A Congressman’s Attempt to Move the Conversation about Israel Leftward

Last September, Congressman Andy Levin of Michigan introduced the Two-State Solution Act, which he claimed would re-establish “America’s role in helping the parties move down the path of peace and coexistence.” Shany Mor notes that “the bill went nowhere” in Congress, but argues that actual legislation was never its purpose.

The Levin bill’s small number of sponsors might make it seem like a fringe effort, but that is far from the case. The bill is not an appeal to the so-called “Squad” [of far-left, anti-Israel representatives], but rather a bid to refashion the consensus arrayed against the Squad when it comes to liberal Democratic policy toward Israel.

And because there is no realistic chance of anything like this bill passing now and binding a Democratic administration, its language is actually much freer and more unguarded in expressing the new mainstream liberal orthodoxy on Israel, pushed by leading figures in the foreign-policy establishment and by the tough-love-for-Israel lobby group J Street. The bill’s text and subtext are a guide for where liberal Democrats might go in a future Democratic administration—or how the Democratic leadership might challenge either a future Republican administration or an ascendant anti-Israel minority from the fringes of their own party.

Read more at National Interest

More about: Congress, Two-State Solution, US-Israel relations

American Aid to Lebanon Is a Gift to Iran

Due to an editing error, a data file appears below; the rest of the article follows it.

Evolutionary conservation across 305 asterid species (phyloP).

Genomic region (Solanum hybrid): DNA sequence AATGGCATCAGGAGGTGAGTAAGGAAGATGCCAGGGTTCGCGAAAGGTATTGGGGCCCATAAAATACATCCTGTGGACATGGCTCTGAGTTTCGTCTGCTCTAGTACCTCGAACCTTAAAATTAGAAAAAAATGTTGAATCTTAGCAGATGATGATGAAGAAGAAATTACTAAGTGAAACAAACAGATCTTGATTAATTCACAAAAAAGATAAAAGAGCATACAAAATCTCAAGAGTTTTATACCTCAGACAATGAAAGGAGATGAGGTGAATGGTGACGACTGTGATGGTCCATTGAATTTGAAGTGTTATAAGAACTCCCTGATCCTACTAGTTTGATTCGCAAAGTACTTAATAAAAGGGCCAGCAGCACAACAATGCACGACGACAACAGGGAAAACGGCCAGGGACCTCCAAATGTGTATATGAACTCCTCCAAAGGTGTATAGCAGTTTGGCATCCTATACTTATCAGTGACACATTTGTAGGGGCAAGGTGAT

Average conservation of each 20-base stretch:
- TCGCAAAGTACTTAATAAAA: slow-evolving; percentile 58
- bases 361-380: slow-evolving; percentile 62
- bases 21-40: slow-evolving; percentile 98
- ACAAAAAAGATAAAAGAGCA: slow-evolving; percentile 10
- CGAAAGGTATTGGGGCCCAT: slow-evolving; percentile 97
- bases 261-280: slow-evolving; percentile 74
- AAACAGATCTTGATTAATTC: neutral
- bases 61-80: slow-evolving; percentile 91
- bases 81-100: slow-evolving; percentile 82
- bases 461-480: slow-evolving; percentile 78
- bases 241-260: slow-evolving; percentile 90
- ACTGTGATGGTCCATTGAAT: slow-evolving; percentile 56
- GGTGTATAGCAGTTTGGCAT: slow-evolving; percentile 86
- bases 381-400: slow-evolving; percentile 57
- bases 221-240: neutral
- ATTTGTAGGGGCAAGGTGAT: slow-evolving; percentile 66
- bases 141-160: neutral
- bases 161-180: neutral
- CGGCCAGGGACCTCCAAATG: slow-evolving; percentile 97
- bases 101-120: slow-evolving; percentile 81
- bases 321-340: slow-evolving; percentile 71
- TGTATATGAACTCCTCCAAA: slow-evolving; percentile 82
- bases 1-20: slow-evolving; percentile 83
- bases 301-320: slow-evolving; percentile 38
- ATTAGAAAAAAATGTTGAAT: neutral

For many years, Lebanon has been a de-facto satellite of Tehran, which exerts control via its local proxy militia, Hizballah. The problem with the U.S. policy toward the country, according to Tony Badran, is that it pretends this is not the case, and continues to support the government in Beirut as if it were a bulwark against, rather than a pawn of, the Islamic Republic:

So obsessed is the Biden administration with the dubious art of using taxpayer dollars to underwrite the Lebanese pseudo-state run by the terrorist group Hizballah that it has spent its two years in office coming up with legally questionable schemes to pay the salaries of the Lebanese Armed Forces (LAF), setting new precedents in the abuse of U.S. foreign security-assistance programs. In January, the administration rolled out its program to provide direct salary payments, in cash, to both the Lebanese Armed Forces (LAF) and the Internal Security Forces (ISF).

The scale of U.S. financing of Lebanon’s Hizballah-dominated military apparatus cannot be understated: around 100,000 Lebanese are now getting cash stipends courtesy of the American taxpayer to spend in Hizballah-land. . . . This is hardly an accident. For U.S. policymakers, synergy between the LAF/ISF and Hizballah is baked into their policy, which is predicated on fostering and building up a common anti-Israel posture that joins Lebanon’s so-called “state institutions” with the country’s dominant terror group.

The implicit meaning of the U.S. bureaucratic mantra that U.S. assistance aims to “undermine Hizballah’s narrative that its weapons are necessary to defend Lebanon” is precisely that the LAF/ISF and the Lebanese terror group are jointly competing to achieve the same goals—namely, defending Lebanon from Israel.

Read more at Tablet

More about: Hizballah, Iran, Israeli Security, Lebanon, U.S. Foreign policy